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How to Run With Bow-Legged or Knock-Knees

author image Henry Halse
Henry Halse is a Philadelphia-based personal trainer, speaker, and writer. He's trained a wide variety of people, from couch potatoes to professional athletes, and helped them realize their own strength, determination and self-confidence. Henry has also written for various fitness and lifestyle publications, including Women’s Health, AskMen and Prevention.
How to Run With Bow-Legged or Knock-Knees
Bowlegs are normal in early toddlerhood. Photo Credit: Comstock/Comstock/Getty Images

Bow-legged knees “bow” outward from your body and knock-knees bend inward. Most children have bowlegs into early toddlerhood and then have knock-knees from about 2 to 4 years of age. However, most people’s legs naturally align slightly knock-kneed and some people develop further knee alignment problems with age, according to the Harvard Medical School Family Health Guide. Activities such as running can be difficult and sometimes painful if you have a knee malalignment, but there are ways to continue exercising safely.

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Find Proper Support

If you know you have knock-knees or bowlegs, ask a physiatrist or physical therapist to help you find the right supports for knee stability during physical activity. She likely will recommend that you wear a sturdy pair of running shoes to help protect you from inadvertently rolling the inside or outside of your foot, according to the Harvard Medical School Family Health Guide. She also may suggest a brace or stretchy knee support for extra stability and an orthotic designed to your foot to fit into your running shoe.

Be Gentle

Many adults have some bowing or knock-kneed tendency that isn’t serious enough to warrant limited participation in athletics, according to the Children’s Memorial Hospital. However, the severity of malalignment varies. If your malalignment is more serious, you may be better off with a low-impact sport such as swimming or biking in place of high-impact running. Placing too much weight on a malaligned knee could increase your risk of pain and permanent complications, so consult your doctor or therapist to devise an ideal workout plan.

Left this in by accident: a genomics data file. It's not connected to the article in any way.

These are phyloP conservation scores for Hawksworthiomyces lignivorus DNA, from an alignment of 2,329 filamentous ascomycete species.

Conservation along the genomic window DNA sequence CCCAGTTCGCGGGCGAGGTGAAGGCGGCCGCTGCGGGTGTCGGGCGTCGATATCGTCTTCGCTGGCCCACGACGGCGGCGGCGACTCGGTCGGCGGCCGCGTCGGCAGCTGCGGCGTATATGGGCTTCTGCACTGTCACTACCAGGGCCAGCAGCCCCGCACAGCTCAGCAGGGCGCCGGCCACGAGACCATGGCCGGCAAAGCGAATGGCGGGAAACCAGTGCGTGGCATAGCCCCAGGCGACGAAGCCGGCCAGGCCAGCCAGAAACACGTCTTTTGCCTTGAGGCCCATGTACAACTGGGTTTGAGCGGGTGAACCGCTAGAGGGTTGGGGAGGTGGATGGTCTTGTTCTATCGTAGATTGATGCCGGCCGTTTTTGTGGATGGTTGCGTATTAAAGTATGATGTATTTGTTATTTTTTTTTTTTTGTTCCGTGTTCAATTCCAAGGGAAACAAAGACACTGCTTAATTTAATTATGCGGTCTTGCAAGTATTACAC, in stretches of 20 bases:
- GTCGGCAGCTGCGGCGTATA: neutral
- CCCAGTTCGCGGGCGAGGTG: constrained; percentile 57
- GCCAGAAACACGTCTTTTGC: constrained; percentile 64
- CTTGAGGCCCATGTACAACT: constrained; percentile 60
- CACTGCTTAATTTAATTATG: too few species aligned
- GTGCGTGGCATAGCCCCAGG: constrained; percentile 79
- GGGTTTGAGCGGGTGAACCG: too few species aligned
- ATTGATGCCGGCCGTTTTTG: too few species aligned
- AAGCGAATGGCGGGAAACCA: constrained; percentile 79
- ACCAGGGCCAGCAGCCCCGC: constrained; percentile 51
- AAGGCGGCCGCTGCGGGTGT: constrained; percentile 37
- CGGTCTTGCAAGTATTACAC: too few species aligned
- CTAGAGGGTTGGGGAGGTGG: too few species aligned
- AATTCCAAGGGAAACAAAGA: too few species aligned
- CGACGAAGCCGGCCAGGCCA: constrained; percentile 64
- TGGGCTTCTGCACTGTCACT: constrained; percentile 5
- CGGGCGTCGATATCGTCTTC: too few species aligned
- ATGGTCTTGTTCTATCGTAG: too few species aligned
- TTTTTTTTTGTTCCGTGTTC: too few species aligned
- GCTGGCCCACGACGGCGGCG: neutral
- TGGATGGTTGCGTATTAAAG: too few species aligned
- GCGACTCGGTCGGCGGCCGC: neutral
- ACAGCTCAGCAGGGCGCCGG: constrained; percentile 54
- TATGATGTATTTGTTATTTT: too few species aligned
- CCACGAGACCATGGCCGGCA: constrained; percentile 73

Having bowlegs or knock-knees increases your risk of osteoarthritis and leg deformation, particularly if you consistently run in such a way that you subject your inner or outer knee joints to uneven stress, warns the Ladisten Clinic website. This could prevent you from walking properly in old age, and it may warrant knee replacement surgery. Avoiding engaging in high-intensity sports or carrying heavy loads will help you prevent overburdening your knee joints. If your doctor or therapist permits you to run, chances are he will suggest you replace sprinting with jogging.

Considerations About Children

Most children outgrow bowlegs and knock-knees without treatment, though some children may not. Children who have slight bowing or knock-knees shouldn’t be limited by it, according to the Children’s Memorial Hospital website. However, if your child has severe bowing or knock-knees into her older elementary years, she may end up with severe knee pain and have trouble performing daily activities such as walking and running. This could warrant treatment with braces, special orthopedic shoes, physical therapy or – in serious cases – surgery to change the angle of the knee.

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